There is no place on earth where questions of patrimony and preservation are more urgent than Iraq, which, according to archaeologist Gil Stein, is undergoing the wholesale "eradication of the material record of the world's first urban, literate civilization." In Catastrophe! The Looting and Destruction of Iraq's Past, an exhibition catalog from the Oriental Institute Museum of the University of Chicago, Stein and other archaeologists and curators discuss the history of looting in Iraq and what is to be done about the future. Under Saddam Hussein--until the 1990s, at least--Iraq did a good job of protecting more than 1,000 archaeological sites, such as buried cities and tomb complexes from the Sumerian, Babylonian, Assyrian and Akkadian empires. Saddam, who fancied himself the spiritual descendant of ancient Mesopotamian kings like Hammurabi and Nebuchadnezzar, provided ample funds for the State Board of Antiquities and Heritage, and set a high penalty on looting. (This scrupulousness did not extend to his neighbors' treasures; after invading Kuwait in 1990, the Iraqi army made off with nearly every item housed in the Kuwait National Museum.)

Following the Gulf War, with the country's economic strength on the wane, the looting of archaeological sites became far more common and the enforcement of antilooting laws declined sharply. Nor did this much seem to bother the West. John Russell, an archaeologist and former cultural adviser to the Coalition Provisional Authority, claims that "newly surfaced Iraqi artifacts were sold in the United States at venues to accommodate every price range: the major New York auction houses, brick-and-mortar galleries, online virtual galleries, and the burgeoning, anonymous, unregulated mega-market of eBay."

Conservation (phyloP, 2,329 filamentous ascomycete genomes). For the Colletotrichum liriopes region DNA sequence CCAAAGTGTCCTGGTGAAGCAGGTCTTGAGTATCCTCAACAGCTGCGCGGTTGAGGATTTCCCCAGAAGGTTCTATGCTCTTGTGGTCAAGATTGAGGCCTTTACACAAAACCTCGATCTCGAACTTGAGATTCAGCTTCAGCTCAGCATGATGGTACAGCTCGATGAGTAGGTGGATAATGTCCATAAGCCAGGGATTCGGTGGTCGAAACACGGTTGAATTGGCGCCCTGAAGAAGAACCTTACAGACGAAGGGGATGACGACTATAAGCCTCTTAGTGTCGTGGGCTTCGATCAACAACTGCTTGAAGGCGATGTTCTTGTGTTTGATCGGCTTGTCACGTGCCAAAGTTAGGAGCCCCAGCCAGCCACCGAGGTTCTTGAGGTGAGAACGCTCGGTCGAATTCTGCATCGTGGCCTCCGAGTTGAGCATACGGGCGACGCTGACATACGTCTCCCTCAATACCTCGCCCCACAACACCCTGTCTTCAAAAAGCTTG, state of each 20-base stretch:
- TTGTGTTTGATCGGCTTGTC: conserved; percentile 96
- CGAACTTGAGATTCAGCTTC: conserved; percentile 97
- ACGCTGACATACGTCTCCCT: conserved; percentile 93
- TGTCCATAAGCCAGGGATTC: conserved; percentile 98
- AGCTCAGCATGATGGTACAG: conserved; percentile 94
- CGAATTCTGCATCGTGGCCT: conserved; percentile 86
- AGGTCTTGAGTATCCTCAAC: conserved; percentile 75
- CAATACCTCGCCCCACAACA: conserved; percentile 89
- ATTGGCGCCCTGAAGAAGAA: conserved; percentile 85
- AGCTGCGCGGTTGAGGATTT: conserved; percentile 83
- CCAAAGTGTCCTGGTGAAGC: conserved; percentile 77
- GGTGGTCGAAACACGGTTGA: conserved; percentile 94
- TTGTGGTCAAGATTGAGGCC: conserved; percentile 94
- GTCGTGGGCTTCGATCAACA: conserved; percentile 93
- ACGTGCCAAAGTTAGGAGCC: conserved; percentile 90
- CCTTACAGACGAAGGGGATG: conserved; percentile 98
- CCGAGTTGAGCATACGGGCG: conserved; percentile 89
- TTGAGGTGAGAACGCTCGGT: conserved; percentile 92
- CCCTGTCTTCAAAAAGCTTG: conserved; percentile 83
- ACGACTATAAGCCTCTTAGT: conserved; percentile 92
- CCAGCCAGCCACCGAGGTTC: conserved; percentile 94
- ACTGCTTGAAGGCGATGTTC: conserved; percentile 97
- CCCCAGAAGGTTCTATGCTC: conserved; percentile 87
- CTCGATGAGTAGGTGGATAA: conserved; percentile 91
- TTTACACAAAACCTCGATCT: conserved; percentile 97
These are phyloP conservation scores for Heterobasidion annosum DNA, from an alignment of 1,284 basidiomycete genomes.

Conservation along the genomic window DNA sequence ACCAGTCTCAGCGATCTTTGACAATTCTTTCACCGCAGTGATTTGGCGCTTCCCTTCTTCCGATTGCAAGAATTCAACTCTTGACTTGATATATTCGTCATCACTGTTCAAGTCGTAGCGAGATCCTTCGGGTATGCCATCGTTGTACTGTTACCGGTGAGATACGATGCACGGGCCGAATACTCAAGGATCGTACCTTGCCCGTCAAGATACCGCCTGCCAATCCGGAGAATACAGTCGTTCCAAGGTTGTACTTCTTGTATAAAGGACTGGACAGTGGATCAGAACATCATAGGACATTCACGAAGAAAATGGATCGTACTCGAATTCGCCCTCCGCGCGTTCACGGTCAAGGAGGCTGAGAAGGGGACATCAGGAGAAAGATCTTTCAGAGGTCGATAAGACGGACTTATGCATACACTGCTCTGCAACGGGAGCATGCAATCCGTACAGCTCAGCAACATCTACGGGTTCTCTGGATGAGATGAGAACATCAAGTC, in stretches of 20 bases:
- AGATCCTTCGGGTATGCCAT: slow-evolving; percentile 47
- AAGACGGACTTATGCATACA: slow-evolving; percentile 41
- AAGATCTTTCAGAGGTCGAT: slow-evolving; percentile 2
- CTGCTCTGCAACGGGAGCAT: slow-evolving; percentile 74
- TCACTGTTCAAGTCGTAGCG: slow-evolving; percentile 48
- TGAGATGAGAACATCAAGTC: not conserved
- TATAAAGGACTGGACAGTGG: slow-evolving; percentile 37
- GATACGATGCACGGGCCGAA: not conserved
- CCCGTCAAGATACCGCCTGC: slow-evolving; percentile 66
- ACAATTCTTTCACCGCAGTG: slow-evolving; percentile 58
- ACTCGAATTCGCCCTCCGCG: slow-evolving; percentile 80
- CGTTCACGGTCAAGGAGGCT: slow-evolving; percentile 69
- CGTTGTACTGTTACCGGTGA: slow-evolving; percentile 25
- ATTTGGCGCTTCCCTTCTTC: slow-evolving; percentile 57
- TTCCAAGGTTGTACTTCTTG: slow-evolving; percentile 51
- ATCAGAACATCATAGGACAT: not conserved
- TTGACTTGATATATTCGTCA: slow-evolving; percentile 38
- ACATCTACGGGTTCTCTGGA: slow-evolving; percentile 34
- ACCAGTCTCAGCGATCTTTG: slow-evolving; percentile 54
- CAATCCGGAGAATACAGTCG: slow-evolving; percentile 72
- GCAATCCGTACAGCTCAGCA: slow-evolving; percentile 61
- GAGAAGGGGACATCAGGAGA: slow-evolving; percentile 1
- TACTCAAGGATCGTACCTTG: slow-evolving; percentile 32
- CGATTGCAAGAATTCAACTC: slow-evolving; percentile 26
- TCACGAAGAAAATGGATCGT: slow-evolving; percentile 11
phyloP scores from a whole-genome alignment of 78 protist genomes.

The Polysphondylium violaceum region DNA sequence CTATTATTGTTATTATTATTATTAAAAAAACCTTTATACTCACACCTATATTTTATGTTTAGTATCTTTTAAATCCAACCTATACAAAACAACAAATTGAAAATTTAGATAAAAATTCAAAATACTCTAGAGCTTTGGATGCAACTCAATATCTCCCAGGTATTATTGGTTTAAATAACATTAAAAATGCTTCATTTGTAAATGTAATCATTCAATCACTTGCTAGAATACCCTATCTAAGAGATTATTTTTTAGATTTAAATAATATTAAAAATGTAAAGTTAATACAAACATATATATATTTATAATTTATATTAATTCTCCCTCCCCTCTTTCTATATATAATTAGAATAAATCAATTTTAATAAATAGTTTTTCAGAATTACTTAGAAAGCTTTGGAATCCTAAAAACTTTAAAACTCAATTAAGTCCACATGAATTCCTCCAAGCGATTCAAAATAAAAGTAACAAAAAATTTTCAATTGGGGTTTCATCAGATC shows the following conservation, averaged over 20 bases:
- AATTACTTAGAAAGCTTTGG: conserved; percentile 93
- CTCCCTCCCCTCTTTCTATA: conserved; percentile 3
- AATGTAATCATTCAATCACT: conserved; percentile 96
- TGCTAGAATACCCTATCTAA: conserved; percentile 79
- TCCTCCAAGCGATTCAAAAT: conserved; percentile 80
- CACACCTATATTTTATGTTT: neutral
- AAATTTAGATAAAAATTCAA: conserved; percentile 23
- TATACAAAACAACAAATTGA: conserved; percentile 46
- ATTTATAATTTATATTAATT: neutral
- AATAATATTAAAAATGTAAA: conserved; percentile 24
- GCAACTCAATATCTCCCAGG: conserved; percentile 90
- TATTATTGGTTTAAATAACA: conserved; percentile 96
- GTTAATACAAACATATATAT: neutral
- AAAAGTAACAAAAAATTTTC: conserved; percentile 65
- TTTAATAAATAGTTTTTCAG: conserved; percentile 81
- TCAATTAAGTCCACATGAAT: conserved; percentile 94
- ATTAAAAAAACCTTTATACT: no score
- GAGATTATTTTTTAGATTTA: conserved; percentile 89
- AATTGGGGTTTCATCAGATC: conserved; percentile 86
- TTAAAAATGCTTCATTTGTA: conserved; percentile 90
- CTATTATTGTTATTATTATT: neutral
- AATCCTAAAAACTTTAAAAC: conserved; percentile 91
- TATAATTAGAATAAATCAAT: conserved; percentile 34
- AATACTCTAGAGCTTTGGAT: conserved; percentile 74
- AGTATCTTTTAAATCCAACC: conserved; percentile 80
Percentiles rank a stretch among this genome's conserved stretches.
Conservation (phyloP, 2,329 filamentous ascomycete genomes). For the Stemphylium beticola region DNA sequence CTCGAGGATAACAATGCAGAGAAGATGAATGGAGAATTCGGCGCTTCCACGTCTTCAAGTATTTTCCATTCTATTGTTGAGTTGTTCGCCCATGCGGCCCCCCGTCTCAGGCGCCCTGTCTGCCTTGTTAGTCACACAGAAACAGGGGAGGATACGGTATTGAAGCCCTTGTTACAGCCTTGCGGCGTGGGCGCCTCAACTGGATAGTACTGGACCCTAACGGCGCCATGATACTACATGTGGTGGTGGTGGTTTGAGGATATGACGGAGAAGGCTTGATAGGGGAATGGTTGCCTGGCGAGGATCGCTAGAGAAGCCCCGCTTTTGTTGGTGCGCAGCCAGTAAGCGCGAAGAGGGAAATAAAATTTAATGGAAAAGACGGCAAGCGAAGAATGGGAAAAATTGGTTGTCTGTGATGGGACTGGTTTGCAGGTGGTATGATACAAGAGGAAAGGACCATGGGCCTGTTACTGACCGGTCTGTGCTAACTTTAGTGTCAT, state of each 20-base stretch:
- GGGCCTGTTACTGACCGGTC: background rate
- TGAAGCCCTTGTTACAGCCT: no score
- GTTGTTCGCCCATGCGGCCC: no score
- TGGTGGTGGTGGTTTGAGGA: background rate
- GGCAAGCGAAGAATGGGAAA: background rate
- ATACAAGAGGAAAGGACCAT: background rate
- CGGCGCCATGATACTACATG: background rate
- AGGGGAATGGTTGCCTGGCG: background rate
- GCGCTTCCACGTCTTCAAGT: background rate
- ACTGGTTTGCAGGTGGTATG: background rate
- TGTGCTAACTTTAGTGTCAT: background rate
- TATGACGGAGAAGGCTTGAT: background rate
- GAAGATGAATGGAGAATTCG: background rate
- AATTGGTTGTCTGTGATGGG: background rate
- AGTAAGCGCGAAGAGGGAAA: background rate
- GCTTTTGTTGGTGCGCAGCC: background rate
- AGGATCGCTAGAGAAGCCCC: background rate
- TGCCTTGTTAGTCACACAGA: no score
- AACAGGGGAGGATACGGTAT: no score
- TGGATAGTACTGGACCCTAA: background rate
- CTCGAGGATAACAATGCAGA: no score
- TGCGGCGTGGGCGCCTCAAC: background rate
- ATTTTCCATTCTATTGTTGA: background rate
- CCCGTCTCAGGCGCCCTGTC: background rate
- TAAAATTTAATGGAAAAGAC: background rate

After the invasion, however, even beyond the piñata bash that was the Iraq Museum in the early days of April 2003, unlawfully excavated antiquities became as coveted on the black market as weapons. By May the Grand Ayatollah Ali al-Sistani had issued a fatwa against illegal excavations; the United Nations passed a ban against traffic in stolen Iraqi art the same month. Still, an estimated 15,000 objects were stolen from the Iraq Museum, and more than half of these remain missing, including the museum's unique collection of Babylonian cylinder seals. Damage to the archaeological sites is unquantifiable, but through the use of DigitalGlobe aerial images, the Oriental Institute has assembled an extensive database cataloging the missing artifacts. As Roger Atwood writes in Stealing History (2004), "Antiquities pulled from the ground...have no...records, no catalogue numbers or schematic drawings, and so it is that much more difficult to detect them as they move through the market and, if seized, to prove that they were plundered." Even if the objects are someday returned, much of their history, not to mention their value, is lost forever. Without archaeological context, as McGuire Gibson writes in Catastrophe!, objects "are really just knickknacks. Beautiful and intriguing, but knickknacks."